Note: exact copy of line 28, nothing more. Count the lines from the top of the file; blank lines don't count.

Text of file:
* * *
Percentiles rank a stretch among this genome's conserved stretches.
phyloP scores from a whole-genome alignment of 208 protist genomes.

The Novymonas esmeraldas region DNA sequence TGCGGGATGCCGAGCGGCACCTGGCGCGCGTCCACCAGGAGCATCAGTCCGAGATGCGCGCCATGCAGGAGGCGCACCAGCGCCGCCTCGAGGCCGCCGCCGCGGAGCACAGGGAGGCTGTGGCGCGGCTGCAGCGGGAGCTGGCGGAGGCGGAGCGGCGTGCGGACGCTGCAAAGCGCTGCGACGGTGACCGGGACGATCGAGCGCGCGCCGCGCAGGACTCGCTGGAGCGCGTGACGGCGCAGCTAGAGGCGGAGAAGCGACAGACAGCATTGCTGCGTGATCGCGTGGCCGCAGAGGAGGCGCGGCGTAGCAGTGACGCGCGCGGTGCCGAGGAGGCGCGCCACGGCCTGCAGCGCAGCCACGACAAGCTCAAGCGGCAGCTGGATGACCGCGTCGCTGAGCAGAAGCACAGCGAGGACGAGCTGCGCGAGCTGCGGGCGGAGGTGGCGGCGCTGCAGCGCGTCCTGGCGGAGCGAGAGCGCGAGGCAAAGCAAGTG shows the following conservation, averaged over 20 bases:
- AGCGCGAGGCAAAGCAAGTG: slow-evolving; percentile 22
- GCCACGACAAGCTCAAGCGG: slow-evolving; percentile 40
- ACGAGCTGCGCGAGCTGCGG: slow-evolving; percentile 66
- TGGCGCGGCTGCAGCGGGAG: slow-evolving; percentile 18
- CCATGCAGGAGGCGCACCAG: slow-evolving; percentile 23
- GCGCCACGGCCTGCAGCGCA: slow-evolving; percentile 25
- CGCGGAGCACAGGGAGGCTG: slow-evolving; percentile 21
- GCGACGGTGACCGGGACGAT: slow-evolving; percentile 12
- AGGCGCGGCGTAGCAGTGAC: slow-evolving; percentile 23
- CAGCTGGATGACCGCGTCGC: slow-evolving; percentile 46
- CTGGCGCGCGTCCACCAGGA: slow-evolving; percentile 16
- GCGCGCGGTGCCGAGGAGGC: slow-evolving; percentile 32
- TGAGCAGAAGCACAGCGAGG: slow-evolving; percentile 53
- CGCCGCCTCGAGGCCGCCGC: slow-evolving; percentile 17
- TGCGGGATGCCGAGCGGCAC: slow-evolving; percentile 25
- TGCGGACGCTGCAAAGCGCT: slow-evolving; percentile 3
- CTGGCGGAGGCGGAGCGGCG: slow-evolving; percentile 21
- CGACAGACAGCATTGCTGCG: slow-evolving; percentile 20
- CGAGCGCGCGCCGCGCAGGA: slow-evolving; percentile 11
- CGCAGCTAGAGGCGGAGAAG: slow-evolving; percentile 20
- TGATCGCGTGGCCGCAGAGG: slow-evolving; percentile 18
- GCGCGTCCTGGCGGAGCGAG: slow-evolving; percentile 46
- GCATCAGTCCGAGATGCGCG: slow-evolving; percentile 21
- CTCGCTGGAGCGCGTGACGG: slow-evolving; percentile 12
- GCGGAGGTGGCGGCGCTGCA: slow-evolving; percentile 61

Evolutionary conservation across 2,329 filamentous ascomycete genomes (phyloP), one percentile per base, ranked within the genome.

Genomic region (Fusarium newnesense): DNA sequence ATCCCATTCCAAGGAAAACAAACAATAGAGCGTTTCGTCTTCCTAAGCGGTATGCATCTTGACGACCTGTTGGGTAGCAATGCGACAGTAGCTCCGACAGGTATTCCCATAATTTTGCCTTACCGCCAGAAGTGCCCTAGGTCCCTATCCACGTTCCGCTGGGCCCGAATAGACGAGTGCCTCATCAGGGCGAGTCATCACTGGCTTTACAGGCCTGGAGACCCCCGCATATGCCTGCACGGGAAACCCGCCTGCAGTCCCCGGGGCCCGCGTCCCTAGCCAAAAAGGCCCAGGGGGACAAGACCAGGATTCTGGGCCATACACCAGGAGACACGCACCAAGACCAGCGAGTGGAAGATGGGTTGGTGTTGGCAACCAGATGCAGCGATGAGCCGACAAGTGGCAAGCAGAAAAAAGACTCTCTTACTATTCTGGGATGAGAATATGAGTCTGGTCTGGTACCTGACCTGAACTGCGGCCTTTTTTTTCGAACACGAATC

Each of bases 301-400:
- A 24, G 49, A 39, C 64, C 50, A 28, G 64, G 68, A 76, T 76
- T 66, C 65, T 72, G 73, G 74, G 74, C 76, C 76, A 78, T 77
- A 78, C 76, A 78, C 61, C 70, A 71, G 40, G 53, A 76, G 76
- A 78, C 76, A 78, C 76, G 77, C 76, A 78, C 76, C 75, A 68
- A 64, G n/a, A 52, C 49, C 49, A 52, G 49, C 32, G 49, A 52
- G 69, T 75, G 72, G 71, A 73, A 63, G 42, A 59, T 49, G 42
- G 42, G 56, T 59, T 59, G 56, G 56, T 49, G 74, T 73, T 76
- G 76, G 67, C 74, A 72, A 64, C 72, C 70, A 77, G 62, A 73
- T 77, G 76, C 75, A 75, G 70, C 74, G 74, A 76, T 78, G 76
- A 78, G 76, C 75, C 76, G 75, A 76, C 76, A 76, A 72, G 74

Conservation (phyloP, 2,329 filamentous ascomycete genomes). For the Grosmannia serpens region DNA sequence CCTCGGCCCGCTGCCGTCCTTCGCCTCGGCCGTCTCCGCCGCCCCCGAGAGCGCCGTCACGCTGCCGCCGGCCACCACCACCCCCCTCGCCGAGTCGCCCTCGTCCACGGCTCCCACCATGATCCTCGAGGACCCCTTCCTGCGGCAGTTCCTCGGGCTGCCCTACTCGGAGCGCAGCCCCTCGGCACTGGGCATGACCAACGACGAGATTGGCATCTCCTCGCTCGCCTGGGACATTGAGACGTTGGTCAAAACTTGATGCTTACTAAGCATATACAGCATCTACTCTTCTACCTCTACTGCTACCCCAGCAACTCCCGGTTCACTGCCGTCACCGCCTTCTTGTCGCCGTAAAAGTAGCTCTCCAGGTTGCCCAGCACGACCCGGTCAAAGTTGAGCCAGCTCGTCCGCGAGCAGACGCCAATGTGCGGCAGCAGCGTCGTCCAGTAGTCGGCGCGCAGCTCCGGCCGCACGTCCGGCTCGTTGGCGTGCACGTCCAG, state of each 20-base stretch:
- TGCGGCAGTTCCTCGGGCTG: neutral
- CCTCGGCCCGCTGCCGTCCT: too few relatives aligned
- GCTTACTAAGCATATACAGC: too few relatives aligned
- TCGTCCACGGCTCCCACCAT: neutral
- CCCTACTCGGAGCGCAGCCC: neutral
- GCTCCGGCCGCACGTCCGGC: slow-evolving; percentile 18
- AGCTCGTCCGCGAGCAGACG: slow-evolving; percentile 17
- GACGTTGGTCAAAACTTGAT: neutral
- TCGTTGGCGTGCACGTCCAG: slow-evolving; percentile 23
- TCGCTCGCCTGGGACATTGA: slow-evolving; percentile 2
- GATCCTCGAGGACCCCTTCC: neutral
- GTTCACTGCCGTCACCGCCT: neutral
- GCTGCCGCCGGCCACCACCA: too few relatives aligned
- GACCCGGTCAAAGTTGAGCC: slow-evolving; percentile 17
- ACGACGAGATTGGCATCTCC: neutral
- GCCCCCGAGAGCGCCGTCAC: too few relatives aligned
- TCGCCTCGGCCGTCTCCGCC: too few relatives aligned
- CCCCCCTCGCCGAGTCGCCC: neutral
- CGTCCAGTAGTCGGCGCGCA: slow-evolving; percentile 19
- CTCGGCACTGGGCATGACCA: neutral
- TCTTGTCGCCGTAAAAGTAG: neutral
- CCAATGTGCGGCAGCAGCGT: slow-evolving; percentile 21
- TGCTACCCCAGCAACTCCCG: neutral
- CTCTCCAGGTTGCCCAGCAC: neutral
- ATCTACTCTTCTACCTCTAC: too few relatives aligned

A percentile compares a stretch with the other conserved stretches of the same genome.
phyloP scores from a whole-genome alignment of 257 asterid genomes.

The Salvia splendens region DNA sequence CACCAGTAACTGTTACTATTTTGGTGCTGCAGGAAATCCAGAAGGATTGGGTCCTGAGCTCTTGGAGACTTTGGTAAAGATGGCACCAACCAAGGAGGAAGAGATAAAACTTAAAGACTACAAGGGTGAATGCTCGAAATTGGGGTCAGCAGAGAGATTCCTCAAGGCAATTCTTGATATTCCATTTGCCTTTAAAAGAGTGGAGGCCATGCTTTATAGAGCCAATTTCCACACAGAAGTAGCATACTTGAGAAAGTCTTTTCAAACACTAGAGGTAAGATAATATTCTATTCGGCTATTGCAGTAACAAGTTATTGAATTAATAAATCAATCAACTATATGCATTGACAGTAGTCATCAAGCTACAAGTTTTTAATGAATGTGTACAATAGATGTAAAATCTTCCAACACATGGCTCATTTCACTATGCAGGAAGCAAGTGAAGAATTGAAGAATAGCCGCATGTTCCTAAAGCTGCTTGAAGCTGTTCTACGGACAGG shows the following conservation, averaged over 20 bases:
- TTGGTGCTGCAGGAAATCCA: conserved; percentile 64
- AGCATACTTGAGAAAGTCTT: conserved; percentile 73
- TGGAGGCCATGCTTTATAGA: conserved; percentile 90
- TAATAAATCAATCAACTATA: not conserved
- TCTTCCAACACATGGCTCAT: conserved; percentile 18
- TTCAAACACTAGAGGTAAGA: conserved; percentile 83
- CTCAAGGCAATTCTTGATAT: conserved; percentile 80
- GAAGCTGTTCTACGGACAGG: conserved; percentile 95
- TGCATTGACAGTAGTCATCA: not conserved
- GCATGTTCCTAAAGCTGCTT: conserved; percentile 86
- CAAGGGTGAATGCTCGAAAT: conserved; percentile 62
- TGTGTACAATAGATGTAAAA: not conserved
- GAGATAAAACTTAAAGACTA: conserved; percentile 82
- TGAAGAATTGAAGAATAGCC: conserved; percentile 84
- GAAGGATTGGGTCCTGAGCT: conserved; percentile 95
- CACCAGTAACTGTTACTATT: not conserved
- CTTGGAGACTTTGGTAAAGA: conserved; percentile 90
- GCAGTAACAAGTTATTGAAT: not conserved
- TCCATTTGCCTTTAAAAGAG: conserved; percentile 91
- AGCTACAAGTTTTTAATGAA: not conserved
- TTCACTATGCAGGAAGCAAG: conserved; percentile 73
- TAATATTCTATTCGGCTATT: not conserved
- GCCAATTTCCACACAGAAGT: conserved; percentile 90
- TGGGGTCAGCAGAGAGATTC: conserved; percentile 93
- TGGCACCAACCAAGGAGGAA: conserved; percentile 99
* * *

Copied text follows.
- GCGGAGGTGGCGGCGCTGCA: slow-evolving; percentile 61